Those increases are the result of ongoing institutional racism; the criminalization of immigrants, migrants and asylum seekers; and a surge in locking people up for drug offenses and other nonviolent crimes, which has been steadily rising since the Clinton administration.
For women impacted by mass incarceration in the United States and women within asylum-seeking migrant families, the separation that results from incarceration carries tremendous bureaucratic hurdles, financial burdens and emotional trauma.
Toll on women and children
A recent report, “Because She’s Powerful: The Political Isolation and Resistance of Women with Incarcerated Loved Ones,” finds that 86 percent of women suffer “significant” or “extreme” emotional and mental health consequences due to the incarceration of a loved one. Moreover, a majority of all women reported that their physical health has been significantly or extremely affected by a loved one’s incarceration.
In America, women with incarcerated loved ones absorb attorney’s fees and court fees; pay tens of thousands of dollars into a cash bail system that preys on families who can least afford it; and are increasingly responsible for the cost of electronic monitoring.
The case is the same for women whose partners are targeted by immigration enforcement, having to take on the entire family’s finances, paying for attorney fees and, if available, coming up with money for a bond that has to be paid in full, often while also being undocumented themselves.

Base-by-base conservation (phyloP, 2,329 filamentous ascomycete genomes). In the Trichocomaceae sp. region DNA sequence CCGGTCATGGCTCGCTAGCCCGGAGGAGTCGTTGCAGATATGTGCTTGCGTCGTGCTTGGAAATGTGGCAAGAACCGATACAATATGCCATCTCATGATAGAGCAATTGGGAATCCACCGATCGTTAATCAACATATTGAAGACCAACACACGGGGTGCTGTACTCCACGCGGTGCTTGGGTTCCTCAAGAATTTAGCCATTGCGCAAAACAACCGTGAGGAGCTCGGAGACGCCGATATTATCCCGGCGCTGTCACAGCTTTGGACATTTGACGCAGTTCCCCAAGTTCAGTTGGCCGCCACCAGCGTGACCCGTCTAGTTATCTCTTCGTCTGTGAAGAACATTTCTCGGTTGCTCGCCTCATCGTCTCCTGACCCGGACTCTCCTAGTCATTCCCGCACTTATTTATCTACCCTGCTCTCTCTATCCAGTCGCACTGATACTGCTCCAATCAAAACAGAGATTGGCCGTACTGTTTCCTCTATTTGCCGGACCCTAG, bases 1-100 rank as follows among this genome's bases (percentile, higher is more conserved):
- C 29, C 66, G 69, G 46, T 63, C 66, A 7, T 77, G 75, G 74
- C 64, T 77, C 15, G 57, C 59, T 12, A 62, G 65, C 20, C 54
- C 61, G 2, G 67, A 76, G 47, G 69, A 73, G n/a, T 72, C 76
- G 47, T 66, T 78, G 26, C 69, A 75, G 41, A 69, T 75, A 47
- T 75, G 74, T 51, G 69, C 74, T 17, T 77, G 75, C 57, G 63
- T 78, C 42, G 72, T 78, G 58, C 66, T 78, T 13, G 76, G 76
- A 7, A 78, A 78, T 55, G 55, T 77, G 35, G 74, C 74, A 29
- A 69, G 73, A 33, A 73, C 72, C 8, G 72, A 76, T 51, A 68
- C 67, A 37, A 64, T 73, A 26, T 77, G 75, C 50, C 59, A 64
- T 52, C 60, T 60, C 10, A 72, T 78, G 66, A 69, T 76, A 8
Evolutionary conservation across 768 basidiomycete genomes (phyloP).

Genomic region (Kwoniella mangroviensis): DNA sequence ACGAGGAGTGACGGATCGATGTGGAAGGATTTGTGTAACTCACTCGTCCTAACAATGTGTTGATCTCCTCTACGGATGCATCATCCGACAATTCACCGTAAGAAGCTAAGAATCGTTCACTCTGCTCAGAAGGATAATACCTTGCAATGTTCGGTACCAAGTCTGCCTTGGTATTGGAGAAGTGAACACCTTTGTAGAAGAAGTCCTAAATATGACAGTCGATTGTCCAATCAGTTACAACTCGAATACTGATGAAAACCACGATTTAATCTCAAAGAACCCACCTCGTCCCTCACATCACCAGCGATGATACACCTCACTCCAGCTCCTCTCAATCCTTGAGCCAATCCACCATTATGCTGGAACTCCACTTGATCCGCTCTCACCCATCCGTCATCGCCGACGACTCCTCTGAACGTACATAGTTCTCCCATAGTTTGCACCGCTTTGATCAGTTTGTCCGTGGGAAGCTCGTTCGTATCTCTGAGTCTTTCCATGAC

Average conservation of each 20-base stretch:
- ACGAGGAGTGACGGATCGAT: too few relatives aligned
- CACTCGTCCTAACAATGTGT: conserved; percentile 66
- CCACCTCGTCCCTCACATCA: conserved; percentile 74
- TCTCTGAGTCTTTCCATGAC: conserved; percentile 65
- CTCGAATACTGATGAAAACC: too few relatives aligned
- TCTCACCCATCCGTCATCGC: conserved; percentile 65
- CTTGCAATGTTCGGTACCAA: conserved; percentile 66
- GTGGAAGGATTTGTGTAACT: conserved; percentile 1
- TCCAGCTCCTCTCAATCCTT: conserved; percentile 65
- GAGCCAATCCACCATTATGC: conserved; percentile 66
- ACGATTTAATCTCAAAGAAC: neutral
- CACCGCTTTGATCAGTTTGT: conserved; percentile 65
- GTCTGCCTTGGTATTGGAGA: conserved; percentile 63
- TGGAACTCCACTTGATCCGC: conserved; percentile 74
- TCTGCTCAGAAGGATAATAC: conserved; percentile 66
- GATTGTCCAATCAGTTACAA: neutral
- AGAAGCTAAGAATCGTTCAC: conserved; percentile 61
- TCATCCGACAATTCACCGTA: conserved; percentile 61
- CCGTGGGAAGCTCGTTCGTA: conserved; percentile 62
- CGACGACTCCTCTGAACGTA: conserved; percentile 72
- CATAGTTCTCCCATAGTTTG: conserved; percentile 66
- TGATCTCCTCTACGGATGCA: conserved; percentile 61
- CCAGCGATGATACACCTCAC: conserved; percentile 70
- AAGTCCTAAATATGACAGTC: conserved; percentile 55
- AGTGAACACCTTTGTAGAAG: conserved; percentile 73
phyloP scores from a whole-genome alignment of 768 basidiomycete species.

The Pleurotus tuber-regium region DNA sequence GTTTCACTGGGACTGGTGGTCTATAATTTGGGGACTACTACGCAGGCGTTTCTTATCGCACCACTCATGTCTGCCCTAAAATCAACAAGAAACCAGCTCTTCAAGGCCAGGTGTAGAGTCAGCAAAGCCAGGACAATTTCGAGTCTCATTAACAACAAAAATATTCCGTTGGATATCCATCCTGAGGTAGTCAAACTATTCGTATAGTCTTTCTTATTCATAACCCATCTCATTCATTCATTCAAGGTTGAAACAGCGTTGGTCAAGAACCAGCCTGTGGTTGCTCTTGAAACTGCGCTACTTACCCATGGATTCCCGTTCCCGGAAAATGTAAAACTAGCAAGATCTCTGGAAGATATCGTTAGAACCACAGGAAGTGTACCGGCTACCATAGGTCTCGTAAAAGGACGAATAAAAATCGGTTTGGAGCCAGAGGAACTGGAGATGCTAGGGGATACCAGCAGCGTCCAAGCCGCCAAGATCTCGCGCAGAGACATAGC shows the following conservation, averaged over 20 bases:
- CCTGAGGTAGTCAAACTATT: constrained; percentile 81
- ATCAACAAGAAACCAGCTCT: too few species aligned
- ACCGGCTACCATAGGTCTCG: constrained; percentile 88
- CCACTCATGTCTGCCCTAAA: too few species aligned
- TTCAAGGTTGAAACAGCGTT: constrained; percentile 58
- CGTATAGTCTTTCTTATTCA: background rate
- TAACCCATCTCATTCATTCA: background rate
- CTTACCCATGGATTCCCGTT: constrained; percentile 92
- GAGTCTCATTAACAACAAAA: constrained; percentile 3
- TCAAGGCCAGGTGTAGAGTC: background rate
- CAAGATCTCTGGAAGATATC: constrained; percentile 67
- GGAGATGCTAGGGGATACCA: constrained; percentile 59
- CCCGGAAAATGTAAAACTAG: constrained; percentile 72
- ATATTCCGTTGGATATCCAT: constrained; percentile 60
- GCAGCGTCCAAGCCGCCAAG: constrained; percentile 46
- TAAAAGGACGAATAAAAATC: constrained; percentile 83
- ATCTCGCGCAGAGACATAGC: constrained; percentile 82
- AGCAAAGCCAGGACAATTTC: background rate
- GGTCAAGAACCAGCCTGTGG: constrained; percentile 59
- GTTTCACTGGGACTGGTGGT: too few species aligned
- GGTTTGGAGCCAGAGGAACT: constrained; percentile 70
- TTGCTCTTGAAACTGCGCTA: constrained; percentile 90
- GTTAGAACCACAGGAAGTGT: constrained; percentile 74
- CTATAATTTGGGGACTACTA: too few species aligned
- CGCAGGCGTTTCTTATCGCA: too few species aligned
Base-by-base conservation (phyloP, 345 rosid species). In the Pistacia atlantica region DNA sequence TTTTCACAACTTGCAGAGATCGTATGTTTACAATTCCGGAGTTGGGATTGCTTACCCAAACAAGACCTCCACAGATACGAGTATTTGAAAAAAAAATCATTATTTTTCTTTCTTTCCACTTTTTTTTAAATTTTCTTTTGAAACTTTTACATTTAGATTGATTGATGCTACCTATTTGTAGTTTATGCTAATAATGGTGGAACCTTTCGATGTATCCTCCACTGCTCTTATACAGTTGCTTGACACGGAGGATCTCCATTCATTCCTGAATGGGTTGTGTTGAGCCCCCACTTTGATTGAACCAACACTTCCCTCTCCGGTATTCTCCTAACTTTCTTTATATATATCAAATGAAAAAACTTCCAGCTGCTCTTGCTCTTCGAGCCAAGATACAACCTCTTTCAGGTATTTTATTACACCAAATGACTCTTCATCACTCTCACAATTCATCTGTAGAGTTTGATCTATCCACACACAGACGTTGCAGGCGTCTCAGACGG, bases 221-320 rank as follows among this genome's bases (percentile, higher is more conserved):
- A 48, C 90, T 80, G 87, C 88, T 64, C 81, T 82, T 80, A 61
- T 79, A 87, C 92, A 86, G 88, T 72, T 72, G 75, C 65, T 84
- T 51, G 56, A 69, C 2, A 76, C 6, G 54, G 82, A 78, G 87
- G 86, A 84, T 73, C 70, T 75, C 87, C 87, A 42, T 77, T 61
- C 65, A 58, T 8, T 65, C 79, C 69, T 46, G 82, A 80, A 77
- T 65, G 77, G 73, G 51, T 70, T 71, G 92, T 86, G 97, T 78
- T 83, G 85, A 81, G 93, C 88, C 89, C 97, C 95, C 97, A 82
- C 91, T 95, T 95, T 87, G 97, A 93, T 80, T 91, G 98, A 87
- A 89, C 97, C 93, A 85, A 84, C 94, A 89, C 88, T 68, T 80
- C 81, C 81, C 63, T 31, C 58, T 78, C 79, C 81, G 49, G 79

Incarcerated women experience sexual violence. They also experience other forms of trauma such as the denial of medical care and being shackled while giving birth. They’re made victim to overly restrictive visitation policies, inaccessible prison and detention center locations, and incredibly expensive phone-call surcharges.
Immigrant women in detention are also experiencing violence and trauma. Women in immigration detention report sexual assault and exploitation, lack of appropriate health care, and situations that have led to women giving birth while handcuffed to their beds.
It’s no surprise that incarceration and detention take their toll on the whole family.
Children suffer toxic stress when separated from a parent, leaving lasting physical, emotional and mental scars. About 2 million children have an incarcerated parent, that includes 1 in 9 African-American children and 1 in 28 Latino children.
For immigrant children who are already coming from communities with violence, being separated from their parents, in addition to being incarcerated, compounds the trauma.